Across the river: While vacancies outside the city still occur, the situation is less dire in Cambridge, MA, and nearby suburbs because former offices are being converted to life sciences facilities. And as more buildings are turned into labs or residential properties, office availability could drop, prompting a boost in the office market—though this has yet to be seen.

➥ THE TAKEAWAY 

A solid foundation: While the office situation seems dire, Boston on the whole is still better off than many other US cities. The office market was buoyed in 2022 by major leases from Eaton Vance and Harbourvest Partners. More importantly, researchers noted that the forces responsible for Boston’s boom—colleges, wealth, and quality of life—are bound to remain in place.

OUT OF NOWHERE

Indianapolis Had Strongest December Rent Growth, Topping Miami

While rent prices have started slowing down across the nation due to lower demand and economic uncertainty, one Midwest city is outpacing even the Sun Belt.

Sea change: The Indianapolis metro area experienced 7.4% rent growth in December, beating Miami’s 6.8%. Indianapolis has also managed to maintain its position as rents fall faster in other markets. This downward trend is likely to continue according to CoStar’s national director of multifamily analytics, who expects vacancies to rise above 7% while rent growth slows down even more

Build it and they will come: While rent growth may be sluggish in Miami, apartment construction continues to surge. Currently, there are 28,383 units under construction, or a whopping 15.6% of the existing 181,094 units. By comparison, in Indianapolis, 5,245 units are being developed, expanding existing inventory by 3.2%, while Cincinnati (ranked third for annual rent growth) is expected to increase its stock by 4.2%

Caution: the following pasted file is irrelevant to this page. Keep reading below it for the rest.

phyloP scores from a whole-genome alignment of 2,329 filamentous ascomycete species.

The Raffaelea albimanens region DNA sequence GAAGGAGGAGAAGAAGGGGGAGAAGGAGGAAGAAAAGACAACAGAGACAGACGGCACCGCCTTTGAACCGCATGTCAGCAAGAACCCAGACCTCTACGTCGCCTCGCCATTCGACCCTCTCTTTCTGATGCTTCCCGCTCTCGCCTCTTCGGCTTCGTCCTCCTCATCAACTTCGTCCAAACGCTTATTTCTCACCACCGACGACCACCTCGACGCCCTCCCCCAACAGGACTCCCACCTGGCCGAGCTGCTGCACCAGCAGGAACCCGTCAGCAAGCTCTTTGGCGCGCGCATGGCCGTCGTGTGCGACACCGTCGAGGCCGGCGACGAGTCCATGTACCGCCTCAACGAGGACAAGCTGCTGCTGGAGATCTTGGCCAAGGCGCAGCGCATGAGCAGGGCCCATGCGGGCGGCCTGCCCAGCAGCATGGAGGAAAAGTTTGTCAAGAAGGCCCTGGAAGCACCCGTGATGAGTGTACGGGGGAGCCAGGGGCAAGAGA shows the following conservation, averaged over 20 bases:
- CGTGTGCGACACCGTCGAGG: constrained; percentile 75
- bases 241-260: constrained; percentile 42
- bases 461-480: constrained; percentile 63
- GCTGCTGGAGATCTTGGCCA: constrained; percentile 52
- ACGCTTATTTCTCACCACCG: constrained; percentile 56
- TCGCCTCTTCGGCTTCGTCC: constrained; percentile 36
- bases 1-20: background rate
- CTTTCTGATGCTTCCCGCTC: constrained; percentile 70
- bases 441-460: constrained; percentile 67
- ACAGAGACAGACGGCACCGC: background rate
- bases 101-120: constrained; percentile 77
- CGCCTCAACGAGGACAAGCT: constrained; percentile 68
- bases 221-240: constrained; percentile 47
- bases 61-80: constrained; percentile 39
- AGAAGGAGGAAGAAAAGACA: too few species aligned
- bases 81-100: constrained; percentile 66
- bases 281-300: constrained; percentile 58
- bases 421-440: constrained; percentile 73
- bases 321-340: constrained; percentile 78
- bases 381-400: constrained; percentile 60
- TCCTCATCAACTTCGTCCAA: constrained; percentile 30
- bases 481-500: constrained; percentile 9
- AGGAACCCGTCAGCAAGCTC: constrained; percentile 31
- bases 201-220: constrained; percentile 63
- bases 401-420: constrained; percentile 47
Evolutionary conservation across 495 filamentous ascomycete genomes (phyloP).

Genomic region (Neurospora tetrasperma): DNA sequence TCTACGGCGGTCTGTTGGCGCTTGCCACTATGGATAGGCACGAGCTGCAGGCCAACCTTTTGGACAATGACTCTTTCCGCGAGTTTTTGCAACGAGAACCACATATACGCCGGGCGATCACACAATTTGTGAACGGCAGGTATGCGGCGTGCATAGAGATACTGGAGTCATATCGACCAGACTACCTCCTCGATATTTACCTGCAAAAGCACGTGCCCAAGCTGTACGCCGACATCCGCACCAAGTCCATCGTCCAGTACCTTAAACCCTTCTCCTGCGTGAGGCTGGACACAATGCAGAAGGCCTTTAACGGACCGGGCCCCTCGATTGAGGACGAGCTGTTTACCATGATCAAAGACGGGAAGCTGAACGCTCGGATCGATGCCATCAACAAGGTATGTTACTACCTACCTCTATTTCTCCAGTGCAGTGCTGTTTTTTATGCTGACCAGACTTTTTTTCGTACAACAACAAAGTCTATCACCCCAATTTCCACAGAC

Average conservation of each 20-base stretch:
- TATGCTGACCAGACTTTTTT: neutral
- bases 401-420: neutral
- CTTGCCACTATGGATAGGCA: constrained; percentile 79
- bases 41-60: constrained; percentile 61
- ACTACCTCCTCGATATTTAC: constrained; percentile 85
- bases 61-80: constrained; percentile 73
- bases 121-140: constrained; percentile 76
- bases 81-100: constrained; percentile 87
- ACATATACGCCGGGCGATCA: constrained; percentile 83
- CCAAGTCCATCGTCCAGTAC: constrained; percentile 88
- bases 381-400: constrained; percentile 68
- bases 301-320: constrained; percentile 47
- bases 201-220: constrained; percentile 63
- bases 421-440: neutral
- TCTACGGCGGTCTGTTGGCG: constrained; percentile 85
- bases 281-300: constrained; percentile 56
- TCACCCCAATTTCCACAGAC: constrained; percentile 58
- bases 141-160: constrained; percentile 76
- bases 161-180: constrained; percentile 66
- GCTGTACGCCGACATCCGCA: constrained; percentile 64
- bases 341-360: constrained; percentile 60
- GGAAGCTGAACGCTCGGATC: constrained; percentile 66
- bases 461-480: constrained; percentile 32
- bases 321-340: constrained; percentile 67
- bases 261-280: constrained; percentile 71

➥ THE TAKEAWAY 

The bigger picture: Out of the 40 largest US markets, Las Vegas and Phoenix were the only two that saw rents drop in December. Seattle suffered the biggest decline in Q4 compared to Q3 at 2.6%. Prices aren’t totally in freefall, but if vacancies go above 7%, it’s possible that cities like Indianapolis could be outliers in 2023.

📰 Editors' Picks
  • Spine-tingling: Universal Parks & Resorts (UVV) division has plans to develop two new attractions: A family resort in Texas, and a horror experience in Las Vegas.  

  • Facing the music: A sharp rise in European interest rates is putting the market through its first cyclical shift since 2008. The non-bank sector now faces a major trial..

  • Changing perceptions: Nadeem Medhji, head of Blackstone’s (BX) Real Estate Americas, details how an investment from UC changed the perception of the BREIT fund.

  • Finding your center: Experts from Marcus & Millichap (MMI) and M&T Bank (MTB) detail how agency lending could have a  greater impact in 2023 than in previous years.

  • On the road again: Logistics investors have turned their focus towards “first-mile” assets as supply-chain disruption pushes them to improve BTB logistics.